But when it comes down to it, I feel that there are several reasons why the “Motor City Cobra” shouldn’t be ranked any higher. Allow me to explain.
Unlike the other three boxers, Hearns had a discernible weakness, which was his chin. That might sound crazy, given the guy had only ever been knocked out by three men. But two of these stoppage losses came to Leonard and Hagler, and I can’t paper over those cracks.
Another thing that unfortunately holds him back, in my opinion, was his inability to weather a storm. Against Leonard, in their first fight, he came within inches of handing him just the second loss of his career, only to collapse in the 14th round.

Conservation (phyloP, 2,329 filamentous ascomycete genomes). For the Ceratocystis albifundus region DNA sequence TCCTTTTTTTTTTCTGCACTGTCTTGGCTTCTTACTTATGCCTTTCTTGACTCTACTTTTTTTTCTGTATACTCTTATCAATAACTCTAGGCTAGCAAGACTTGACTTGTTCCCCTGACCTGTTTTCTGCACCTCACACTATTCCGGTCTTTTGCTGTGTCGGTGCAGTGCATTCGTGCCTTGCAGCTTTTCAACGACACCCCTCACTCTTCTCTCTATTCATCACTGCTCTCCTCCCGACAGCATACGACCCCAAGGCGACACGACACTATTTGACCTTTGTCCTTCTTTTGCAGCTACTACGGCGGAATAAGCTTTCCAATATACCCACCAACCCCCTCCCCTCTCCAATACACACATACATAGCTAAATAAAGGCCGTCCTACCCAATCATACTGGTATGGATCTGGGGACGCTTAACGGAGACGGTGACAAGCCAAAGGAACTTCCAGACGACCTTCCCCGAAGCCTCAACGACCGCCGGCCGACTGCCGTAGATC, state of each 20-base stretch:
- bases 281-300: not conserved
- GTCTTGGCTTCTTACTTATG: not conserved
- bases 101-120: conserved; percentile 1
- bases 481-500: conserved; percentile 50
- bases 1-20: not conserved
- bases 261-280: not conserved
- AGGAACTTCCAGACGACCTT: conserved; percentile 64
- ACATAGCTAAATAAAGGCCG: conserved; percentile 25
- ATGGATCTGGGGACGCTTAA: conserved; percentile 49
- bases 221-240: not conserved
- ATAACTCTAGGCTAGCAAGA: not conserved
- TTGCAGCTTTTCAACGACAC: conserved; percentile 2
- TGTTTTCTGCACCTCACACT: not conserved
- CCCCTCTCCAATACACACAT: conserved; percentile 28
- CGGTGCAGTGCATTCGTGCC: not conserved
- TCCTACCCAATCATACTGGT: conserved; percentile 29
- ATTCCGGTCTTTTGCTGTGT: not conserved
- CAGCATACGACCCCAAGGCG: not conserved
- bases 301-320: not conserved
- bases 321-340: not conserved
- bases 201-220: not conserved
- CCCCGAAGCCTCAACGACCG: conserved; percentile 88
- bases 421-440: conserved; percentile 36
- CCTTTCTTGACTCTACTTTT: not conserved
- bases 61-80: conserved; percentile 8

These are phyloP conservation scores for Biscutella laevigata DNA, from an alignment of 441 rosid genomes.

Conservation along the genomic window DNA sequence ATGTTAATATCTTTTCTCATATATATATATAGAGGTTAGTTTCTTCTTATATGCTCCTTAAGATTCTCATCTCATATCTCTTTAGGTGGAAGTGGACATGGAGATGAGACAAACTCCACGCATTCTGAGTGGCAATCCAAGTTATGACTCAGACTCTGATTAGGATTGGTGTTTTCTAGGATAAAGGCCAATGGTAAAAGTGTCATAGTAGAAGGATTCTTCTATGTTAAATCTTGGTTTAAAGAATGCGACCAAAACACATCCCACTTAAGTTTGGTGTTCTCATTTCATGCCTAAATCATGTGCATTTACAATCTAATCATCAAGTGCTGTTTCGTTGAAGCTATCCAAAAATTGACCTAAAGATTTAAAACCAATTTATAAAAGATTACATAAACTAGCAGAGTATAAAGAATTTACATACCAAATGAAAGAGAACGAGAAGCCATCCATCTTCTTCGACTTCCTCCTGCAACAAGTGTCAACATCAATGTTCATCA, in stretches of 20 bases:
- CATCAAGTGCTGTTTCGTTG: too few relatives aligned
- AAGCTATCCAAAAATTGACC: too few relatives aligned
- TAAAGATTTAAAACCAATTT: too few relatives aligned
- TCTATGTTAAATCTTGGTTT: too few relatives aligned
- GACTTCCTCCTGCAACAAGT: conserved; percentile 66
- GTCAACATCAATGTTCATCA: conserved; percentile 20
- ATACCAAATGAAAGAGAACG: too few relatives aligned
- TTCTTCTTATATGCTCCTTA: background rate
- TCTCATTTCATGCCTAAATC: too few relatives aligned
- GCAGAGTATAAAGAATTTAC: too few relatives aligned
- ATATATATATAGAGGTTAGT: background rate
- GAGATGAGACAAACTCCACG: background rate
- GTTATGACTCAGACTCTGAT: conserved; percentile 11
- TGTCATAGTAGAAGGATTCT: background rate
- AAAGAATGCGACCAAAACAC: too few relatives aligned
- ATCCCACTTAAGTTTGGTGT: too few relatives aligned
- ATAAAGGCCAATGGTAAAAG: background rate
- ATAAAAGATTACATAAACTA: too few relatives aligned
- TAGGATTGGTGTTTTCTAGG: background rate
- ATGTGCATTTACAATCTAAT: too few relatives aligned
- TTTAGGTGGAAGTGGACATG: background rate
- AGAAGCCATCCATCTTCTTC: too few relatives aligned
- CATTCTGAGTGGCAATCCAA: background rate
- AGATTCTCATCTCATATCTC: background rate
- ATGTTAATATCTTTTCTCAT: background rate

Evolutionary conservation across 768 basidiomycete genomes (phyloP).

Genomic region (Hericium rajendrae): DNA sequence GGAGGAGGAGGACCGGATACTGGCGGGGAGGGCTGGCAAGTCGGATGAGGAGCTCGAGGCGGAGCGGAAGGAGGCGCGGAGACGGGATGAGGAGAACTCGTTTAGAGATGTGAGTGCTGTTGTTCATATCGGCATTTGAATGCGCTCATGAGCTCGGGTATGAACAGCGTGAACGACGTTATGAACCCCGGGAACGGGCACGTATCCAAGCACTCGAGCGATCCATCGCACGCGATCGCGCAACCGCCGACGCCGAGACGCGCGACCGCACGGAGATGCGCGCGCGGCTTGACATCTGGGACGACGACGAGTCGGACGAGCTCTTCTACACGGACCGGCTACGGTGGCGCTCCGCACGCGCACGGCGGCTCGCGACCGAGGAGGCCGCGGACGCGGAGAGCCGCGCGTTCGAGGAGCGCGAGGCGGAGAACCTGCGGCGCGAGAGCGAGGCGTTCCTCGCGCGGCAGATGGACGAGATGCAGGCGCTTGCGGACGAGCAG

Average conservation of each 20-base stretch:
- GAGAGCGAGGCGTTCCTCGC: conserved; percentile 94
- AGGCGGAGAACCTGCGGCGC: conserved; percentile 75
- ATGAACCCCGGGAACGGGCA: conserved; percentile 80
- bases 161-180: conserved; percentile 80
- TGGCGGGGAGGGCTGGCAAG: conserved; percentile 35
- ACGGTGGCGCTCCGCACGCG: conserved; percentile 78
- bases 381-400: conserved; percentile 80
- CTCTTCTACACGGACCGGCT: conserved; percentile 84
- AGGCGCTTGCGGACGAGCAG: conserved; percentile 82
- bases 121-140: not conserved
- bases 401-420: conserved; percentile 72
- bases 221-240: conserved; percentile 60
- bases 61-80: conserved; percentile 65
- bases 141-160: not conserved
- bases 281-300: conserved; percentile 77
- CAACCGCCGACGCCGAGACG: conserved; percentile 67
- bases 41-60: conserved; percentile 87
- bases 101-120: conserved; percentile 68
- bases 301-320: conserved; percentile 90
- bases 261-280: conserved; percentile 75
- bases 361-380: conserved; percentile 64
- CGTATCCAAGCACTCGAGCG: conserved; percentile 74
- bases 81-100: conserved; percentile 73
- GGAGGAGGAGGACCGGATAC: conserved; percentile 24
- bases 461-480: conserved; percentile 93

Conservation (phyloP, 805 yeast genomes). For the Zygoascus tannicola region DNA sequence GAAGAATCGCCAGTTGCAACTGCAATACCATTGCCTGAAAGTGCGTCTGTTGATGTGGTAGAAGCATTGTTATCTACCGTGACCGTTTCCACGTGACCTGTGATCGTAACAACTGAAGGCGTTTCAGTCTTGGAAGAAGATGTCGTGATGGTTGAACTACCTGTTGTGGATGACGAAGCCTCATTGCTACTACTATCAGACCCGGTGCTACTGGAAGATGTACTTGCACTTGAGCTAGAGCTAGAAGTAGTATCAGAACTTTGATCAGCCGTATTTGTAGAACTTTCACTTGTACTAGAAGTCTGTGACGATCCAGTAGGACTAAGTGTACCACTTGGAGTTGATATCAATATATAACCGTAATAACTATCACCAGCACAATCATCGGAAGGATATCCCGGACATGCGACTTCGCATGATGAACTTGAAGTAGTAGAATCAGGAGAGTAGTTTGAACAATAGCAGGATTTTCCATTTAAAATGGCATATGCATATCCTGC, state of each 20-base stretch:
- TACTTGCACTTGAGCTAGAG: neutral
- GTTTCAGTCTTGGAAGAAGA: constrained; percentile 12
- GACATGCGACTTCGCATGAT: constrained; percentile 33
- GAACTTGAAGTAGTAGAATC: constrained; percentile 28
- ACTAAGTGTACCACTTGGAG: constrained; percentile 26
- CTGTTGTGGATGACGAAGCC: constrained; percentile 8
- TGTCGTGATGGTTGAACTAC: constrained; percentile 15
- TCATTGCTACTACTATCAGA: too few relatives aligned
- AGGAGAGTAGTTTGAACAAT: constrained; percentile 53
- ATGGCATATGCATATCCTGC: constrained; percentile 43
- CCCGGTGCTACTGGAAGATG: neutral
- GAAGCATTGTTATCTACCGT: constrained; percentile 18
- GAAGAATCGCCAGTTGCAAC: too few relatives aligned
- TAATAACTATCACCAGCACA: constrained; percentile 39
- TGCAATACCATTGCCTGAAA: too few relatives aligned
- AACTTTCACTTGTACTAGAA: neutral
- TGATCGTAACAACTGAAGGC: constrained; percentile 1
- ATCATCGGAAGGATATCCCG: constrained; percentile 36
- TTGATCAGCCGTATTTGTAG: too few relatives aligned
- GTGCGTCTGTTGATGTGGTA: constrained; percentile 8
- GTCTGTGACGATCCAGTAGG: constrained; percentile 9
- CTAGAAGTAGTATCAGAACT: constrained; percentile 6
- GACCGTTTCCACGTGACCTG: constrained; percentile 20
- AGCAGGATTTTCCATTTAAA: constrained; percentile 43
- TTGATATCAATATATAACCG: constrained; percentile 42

The rematch, which ended in a draw, was pretty controversial. Sure, Hearns had a right to believe that he won that fight. But Hagler more than edged him out in their subsequent encounter at middleweight, cracking his shell and subsequently knocking him out.
Against Duran, Hearns landed one of the most devastating knockouts ever witnessed in the ring. This moment is one that ranks among my favorite KOs ever, which is, of course, a matter of opinion.
But doesn’t this tie into the narrative?
Hearns was a magnificent specimen of a fighter, standing at 6’2″ with a 78″ reach. For comparative purposes, Duran had a 68″ reach. Hearns had an incredible jab, fantastic power, and always brought excitement to the ring.